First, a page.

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Thronesing

An apt diptych from last week: the mornings were spent teaching the elements of plot to German high school students; the evening spent indulging in HBO's new fantasy series, Game of Thrones (indulging my respect for stoic Sean Bean with a ponytail, and and my perving over the Northern English accent).



In brief, Game of Thrones is about a kingdom on the brink of internal war. Destined for conflict are those loyal to the King and his family, and those loyal to his right-hand man, Lord Stark, Lord of the North, and his clan. The King's wife's family, the Lanisters, are gold-laden schemers, and the King, considered a usurper by some, faces another family contesting his right to hold the throne.

Game of Thrones offers nothing to the viewer tiring of convention. There is little evidence of originality in the plot (aside from the interesting concept of a winter which comes not yearly but without much warning, and after years of summer, to devastating effect), and no 'realistic' character development. We are re-engaging a medieval approach to character where all is visible and emblematic. In medieval literature the reader knows the character of a knight, for example, because of the symbol on his shield or because of his actions. In Game of Thrones we know the character because of a knowing smirk, a toss of the hair, a killing blow, or the consumption of a bloody horse heart. Game of Thrones produces a cast which is a variation on a theme of archetypes: Lancelot and Guineverish illicit lovers (the Queen and her brother), the King's loyal retainer (Sean Bean's Becket-like Lord Stark to Mark Addy's Henry II-like King Robert), and the girl who wants to be a boy (Stark's daughter Arly).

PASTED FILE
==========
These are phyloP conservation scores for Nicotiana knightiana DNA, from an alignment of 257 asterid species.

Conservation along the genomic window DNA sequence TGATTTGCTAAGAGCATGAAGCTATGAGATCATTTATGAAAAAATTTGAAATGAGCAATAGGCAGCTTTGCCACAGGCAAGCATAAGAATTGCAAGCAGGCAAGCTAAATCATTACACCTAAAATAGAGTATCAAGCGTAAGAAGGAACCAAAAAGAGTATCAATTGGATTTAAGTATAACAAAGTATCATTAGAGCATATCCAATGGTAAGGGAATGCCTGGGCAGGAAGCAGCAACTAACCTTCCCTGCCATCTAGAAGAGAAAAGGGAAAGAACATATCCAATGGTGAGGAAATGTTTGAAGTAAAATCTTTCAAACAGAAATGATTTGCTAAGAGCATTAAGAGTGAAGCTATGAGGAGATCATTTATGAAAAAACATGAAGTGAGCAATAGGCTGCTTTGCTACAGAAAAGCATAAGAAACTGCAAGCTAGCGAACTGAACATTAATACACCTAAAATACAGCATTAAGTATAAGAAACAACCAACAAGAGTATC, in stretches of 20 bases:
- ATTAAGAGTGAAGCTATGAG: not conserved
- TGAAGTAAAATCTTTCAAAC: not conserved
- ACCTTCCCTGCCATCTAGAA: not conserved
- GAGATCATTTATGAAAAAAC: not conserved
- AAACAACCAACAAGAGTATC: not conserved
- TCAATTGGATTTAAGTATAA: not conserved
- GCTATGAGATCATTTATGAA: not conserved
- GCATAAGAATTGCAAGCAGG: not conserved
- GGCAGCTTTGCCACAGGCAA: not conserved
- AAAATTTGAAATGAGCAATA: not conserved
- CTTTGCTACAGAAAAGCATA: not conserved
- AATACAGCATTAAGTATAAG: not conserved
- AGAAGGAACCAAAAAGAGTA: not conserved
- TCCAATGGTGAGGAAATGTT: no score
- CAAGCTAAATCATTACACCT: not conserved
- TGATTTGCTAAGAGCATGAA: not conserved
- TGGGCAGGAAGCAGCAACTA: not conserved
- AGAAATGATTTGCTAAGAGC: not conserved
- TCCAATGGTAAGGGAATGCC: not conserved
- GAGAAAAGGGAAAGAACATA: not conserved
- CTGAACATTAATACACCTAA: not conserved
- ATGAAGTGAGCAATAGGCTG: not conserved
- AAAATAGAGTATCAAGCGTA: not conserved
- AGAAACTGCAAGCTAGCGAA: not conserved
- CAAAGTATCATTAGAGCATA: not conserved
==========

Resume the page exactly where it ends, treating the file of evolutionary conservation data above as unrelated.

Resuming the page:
The most obviously ambivalent character is Tyrian Lanister (played by Peter Dinklage). The dwarf, brother to the queen, is sassy and likes whores, and operates strictly in his own interests (reminding us perhaps of 'The dwarves are for the dwarves' in Lewis' Last Battle).

There are savage horse-lord people, beautiful albino-blondes with Elvish hairdos, and jousting tournaments, all accompanied by a combative martial opening theme with a celtic fiddle and hooflike counterpoint. (This musical theme has been stuck in my head all weekend and makes doing the dishes epic.)

So, despite all these obviously generic conventions, dressed up in armour and dirty leather tunics and sweeping hems and peaked cloaks, the question is why we - viewers not much hoodwinked by its familiar fare - become so involved in a well-worn plot which derives its energy, like a Victorian three volume novel, from its multiple plotting?

To be continued...

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